"Consumers are really striving for these more tactile, IRL experiences, but you want to be safe."
Vice president of marketing, Pepsi
Some marketers are still taking a wait-and-see approach even as they gear up larger sports marketing plays. Pepsi, a longstanding NFL sponsor, in August premiered its latest "Made For Football Watching" campaign with ads that encourage fans to stay home and binge games. The effort accompanied a collaboration with fashion designer Dapper Dan that included luxury lounge gear, including a branded lounger and hoodie, crafted with at-home viewing in mind.
"I'm cautiously optimistic about the future for experiential," said Todd Kaplan, vice president of marketing at Pepsi. "I use that word because I think consumers are really striving for these more tactile, [in real life] experiences, but you want to be safe. Not everybody's on the same page with being in a packed stadium or wearing a mask. We're definitely continuing to watch the space."
Elephant in the room
Another question hangs over the degree to which brands will be willing to address COVID-19 in their marketing. Several NFL campaigns last year made reference — sometimes overt, sometimes vague — to the pandemic, while other marketers went as far as to repurpose their media budgets to incentivize people to get vaccinated against the virus. But a level of fatigue has settled in among both consumers and marketers when it comes to constantly circling back to a health crisis that's stretched on for over a year and does not have a clear finish line in sight.
"Brands are moving away from weaving that into their copy narrative," Arbogast said of solemn pandemic messaging. "Brands want to get back to being brands and focusing on their mission. If their mission is authentically connected with a vaccine or with a healthcare message, I think you see that narrative continue."
"Showing a home-viewing situation isn't necessarily just a fallback or the safe option. It's also accurate, relatable and authentic."
Senior vice president of brand marketing, Excel Sports Management
Arbogast pointed to Pepsi's campaign, which features "Billions" actor David Costabile giving a rousing, locker room-style speech about staying at home to watch TV, as an example of tackling the realities of pandemic life without making ads actually about the pandemic. The tongue-in-cheek creative nods to the fact that there are other activities to do with loosened restrictions versus last fall, such as going out to brunch, but suggests that true football fans put those options aside to treat game day with a ritualistic sacredness.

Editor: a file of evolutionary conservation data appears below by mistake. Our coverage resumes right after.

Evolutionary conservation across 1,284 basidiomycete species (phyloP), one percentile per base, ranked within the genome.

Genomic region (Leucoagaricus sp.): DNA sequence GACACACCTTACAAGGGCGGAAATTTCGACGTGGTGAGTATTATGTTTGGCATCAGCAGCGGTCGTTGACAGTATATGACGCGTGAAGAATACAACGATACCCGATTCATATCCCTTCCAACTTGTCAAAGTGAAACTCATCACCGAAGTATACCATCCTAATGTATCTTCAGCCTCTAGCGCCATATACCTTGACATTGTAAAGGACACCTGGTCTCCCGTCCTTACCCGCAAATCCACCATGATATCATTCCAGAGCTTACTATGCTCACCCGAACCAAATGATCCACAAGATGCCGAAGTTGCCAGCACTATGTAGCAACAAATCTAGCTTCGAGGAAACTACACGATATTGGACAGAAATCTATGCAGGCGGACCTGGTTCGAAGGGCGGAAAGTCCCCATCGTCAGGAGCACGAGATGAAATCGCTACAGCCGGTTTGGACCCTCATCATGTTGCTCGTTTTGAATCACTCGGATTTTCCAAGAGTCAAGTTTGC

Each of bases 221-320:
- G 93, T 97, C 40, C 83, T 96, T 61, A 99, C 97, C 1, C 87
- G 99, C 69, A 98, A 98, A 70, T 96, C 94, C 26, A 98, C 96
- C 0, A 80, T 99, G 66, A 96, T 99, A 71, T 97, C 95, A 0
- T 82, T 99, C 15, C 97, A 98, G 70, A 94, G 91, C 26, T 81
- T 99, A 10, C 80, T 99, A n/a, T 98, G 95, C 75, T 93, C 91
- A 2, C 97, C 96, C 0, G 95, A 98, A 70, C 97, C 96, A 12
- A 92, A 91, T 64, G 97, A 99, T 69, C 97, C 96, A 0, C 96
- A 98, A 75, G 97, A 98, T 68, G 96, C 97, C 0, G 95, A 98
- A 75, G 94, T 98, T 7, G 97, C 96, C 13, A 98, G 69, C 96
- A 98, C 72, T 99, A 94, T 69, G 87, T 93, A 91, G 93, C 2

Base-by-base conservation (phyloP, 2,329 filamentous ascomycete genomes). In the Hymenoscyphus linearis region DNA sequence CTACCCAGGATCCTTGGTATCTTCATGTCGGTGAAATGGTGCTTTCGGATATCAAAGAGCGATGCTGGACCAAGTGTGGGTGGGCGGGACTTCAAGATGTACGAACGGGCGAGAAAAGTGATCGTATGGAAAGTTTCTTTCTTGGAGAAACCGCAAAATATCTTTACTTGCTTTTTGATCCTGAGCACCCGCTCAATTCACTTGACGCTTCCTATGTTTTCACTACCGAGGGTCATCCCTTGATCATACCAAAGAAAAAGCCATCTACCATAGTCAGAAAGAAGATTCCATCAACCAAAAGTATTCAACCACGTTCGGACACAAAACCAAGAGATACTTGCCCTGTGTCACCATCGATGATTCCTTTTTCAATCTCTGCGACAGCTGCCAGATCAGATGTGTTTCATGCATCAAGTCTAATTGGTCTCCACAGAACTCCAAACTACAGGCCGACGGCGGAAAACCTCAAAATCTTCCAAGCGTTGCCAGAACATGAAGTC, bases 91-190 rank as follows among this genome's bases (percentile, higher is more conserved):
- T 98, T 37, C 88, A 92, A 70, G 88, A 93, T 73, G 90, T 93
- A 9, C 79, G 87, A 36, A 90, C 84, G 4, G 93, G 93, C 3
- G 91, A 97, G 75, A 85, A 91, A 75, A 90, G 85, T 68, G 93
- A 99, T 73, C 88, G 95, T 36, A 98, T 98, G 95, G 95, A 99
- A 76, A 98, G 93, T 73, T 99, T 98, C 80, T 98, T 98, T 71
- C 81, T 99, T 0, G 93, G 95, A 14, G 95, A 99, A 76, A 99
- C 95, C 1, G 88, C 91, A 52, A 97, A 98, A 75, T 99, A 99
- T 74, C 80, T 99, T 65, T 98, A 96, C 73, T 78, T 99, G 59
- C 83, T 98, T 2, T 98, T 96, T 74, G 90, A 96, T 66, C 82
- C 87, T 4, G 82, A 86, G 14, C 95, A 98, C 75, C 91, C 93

"There's this innate tension of, 'football's here,' and people just want to watch RedZone all day," Kaplan said. "The other side is, responsibly, you're now getting pulled out of your house to do things. You're not stuck in your house. We think the idea of unapologetically enjoying yourself and how you watch football is the point of view that our brand has."
Similarly, while full stadiums offer benefits for activating in-person, showing the huddled masses in ads is a trickier tightrope to walk. Images of thousands of people gathered together can be triggering as the virus rages on, meaning more marketers may take the Pepsi route of centering on smaller, intimate gatherings that are fairly common regardless of COVID-19.
"The truth of the matter is that the mass majority of fans consumed the NFL at home pre-pandemic and continue to do so today," Zajac said. "Showing a home-viewing situation isn't necessarily just a fallback or the safe option. It's also accurate, relatable and authentic."
New playing field
On top of the messaging shift, the mix of marketers showing up for the NFL will look different in the near term. The league's loosening of rules around liquor advertising — a trend that started in 2017 — will make another leap forward with Diageo as an official sponsor, a title that grants the maker of Captain Morgan, Smirnoff and Crown Royale a larger platform around events like the Fan of the Year contest and NFL International Series in London.
Sports betting is also top of mind for the industry. The league in late August struck agreements with four new operators — Fox Bet, BetMGM, PointsBet and WynnBET — making them eligible to purchase in-game commercial units and other media inventory. The spate of deals built on partnerships signed with Caesars Entertainment, DraftKings and FanDuel in April, the organization's first official sportsbook tie-ups.
"It's going to be a huge platform for the NFL this season," Zajac said of sports betting. "There are going to be a wide variety of brands who are willing and able to engage consumers in that context."
A less buzzy but potentially lucrative category to watch will be business-to-business tech companies aiming to build out more robust consumer-facing marketing strategies. Heavy hitters like Amazon, which this year secured the exclusive rights to broadcast Thursday Night Football starting with the 2022 season via Prime Video, have steadily developed a foothold in sports marketing, but experts see smaller firms in areas like cloud computing, artificial intelligence and software as a service upping their media spend.
"You're going to hear more and more companies getting engaged in sport as a great marketing tool for their broader sales development," CSM's Grandis said. "It's been happening at a high level with some of the biggest technology companies — the Microsofts, the IBMs, the Googles of the world — but now you're going to see more."